• Current through October 23, 2012

This article may be cited as "Uniform Commercial Code -- Bank Deposits and Collections".

(Dec. 30, 1963, 77 Stat. 695, Pub. L. 88-243, § 1; Mar. 23, 1995, D.C. Law 10-249, § 2(e), 42 DCR 467.)



1. The great number of checks handled by banks and the country-wide nature of the bank collection process require uniformity in the law of bank collections. There is needed a uniform statement of the principal rules of the bank collection process with ample provision for flexibility to meet the needs of the large volume handled and the changing needs and conditions that are bound to come with the years. This Article meets that need.

2. In 1950 at the time Article 4 was drafted, 6.7 billion checks were written annually. By the time of the 1990 revision of Article 4 annual volume was estimated by the American Bankers Association to be about 50 billion checks. The banking system could not have coped with this increase in check volume had it not developed in the late 1950s and early 1960s an automated system for check collection based on encoding checks with machine-readable information by Magnetic Ink Character Recognition (MICR). An important goal of the 1990 revision of Article 4 is to promote the efficiency of the check collection process by making the provisions of Article 4 more compatible with the needs of an automated system and, by doing so, increase the speed and lower the cost of check collection for those who write and receive checks. An additional goal of the 1990 revision of Article 4 is to remove any statutory barriers in the Article to the ultimate adoption of programs allowing the presentment of checks to payor banks by electronic transmission of information captured from the MICR line on the checks. The potential of these programs for saving the time and expense of transporting the huge volume of checks from depositary to payor banks is evident.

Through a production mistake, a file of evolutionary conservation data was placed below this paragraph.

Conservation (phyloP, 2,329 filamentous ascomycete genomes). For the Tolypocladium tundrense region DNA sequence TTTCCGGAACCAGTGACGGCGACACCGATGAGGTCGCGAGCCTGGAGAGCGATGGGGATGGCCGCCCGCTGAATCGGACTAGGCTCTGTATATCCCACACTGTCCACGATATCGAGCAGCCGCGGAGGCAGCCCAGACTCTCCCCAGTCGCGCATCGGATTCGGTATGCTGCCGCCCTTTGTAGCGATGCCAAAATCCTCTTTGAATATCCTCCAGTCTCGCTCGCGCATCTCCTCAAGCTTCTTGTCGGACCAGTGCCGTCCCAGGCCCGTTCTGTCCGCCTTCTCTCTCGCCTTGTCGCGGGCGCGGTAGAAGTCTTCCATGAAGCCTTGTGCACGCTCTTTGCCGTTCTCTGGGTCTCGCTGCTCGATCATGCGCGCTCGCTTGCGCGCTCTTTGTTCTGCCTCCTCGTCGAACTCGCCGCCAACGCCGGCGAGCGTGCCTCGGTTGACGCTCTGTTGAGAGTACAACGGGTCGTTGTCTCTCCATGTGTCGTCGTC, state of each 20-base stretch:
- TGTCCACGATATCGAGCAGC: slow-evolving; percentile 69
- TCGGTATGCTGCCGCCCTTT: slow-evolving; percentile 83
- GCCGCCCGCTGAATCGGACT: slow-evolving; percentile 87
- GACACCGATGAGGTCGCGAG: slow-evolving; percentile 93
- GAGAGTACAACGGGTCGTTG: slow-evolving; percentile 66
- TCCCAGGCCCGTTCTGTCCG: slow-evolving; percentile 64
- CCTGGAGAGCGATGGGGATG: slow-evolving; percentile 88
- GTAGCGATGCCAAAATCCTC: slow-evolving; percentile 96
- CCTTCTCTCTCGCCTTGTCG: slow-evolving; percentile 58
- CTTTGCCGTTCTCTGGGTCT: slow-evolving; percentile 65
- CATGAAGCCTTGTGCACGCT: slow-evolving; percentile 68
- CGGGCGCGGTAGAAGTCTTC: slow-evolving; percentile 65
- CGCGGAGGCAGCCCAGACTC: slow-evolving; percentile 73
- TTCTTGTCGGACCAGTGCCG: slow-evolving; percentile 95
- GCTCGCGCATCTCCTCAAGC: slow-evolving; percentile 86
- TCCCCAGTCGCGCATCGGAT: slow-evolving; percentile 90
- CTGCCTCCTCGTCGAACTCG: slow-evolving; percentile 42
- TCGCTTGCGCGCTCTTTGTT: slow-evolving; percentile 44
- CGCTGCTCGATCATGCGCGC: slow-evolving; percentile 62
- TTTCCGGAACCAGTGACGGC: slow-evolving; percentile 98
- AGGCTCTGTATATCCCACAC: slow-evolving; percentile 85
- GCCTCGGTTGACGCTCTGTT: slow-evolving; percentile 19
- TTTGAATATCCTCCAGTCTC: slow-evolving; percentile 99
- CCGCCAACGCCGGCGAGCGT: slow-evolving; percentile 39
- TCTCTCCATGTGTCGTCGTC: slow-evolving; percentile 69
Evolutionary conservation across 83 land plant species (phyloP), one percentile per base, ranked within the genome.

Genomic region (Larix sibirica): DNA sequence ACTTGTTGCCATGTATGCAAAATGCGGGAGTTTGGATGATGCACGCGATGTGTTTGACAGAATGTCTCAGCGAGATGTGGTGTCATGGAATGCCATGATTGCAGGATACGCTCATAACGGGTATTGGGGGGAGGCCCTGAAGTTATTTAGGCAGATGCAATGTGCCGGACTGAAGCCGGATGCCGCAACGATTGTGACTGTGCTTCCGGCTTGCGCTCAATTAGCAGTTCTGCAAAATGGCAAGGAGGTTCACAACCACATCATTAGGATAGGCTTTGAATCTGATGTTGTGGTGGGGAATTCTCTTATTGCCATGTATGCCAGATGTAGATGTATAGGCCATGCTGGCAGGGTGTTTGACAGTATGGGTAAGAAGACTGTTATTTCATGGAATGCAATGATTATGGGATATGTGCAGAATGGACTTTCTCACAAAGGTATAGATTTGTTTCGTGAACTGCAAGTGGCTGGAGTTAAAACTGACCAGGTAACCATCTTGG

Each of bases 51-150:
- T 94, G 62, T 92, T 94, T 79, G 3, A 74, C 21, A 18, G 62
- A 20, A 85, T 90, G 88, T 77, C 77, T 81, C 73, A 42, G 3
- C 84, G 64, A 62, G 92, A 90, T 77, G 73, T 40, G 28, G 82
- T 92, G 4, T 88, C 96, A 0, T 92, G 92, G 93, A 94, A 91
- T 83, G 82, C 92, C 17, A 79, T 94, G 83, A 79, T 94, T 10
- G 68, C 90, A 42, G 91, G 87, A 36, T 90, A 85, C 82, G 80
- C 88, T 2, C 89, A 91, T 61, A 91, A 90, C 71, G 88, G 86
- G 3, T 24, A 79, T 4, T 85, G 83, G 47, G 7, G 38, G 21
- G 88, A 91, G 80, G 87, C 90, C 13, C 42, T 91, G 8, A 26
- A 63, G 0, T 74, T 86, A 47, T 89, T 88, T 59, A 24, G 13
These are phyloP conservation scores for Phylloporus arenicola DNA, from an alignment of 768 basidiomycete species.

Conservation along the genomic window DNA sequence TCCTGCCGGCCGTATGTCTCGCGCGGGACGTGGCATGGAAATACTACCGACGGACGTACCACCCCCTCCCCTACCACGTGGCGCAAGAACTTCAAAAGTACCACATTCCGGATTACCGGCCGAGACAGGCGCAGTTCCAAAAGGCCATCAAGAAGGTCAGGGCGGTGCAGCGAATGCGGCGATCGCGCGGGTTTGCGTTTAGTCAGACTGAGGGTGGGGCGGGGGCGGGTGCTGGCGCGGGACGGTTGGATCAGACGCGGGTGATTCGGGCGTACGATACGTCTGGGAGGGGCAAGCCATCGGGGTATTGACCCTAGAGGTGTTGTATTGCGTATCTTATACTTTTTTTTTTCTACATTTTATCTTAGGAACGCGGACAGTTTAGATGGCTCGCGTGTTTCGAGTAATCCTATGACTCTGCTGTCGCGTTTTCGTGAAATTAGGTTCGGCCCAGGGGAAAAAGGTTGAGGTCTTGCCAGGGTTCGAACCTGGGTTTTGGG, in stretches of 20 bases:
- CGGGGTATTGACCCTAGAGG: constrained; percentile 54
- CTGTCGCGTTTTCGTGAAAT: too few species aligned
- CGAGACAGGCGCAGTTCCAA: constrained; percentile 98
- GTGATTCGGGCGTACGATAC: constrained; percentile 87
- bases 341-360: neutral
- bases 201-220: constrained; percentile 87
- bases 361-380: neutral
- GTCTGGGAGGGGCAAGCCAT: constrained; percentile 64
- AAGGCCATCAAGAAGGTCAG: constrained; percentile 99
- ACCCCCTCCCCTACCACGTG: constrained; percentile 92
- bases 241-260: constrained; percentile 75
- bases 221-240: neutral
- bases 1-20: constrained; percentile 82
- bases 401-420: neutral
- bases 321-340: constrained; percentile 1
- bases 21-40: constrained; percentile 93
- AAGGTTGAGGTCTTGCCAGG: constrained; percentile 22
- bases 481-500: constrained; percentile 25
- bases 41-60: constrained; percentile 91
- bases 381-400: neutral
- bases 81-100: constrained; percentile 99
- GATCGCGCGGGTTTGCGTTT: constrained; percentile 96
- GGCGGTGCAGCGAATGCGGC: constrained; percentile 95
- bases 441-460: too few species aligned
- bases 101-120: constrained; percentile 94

3. Article 4 defines rights between parties with respect to bank deposits and collections. It is not a regulatory statute. It does not regulate the terms of the bank-customer agreement, nor does it prescribe what constraints different jurisdictions may wish to impose on that relationship in the interest of consumer protection. The revisions in Article 4 are intended to create a legal frame-work that accommodates automation and truncation for the benefit of all bank customers. This may raise consumer problems which enacting jurisdictions may wish to address in individual legislation. For example, with respect to Section 4-401(c), jurisdictions may wish to examine their unfair and deceptive practices laws to determine whether they are adequate to protect drawers who postdate checks from unscrupulous practices that may arise on the part of persons who induce drawers to issue postdated checks in erroneous belief that the checks will not be immediately payable. Another example arises from the fact that under various truncation plans customers will no longer receive their cancelled checks and will no longer have the cancelled check to prove payment. Individual legislation might provide that a copy of a bank statement along with a copy of the check is prima facie evidence of payment.

Reason for 1990 Change [D.C. Law 10-249]

Modified to conform with current drafting practices; no intent to change substance.

Prior Codifications

1981 Ed., § 28:4-101.

1973 Ed., § 28:4-101.

Legislative History of Laws

Law 10-249, the "Uniform Commercial Code--Negotiable Instruments Act of 1994," was introduced in Council and assigned Bill No. 10-240, which was referred to the Committee on Consumer and Regulatory Affairs. The Bill was adopted on first and second readings on November 1, 1994, and December 6, 1994, respectively. Signed by the Mayor on January 18, 1995, it was assigned Act No. 10-396 and transmitted to both Houses of Congress for its review. D.C. Law 10- 249 became effective on March 23, 1995.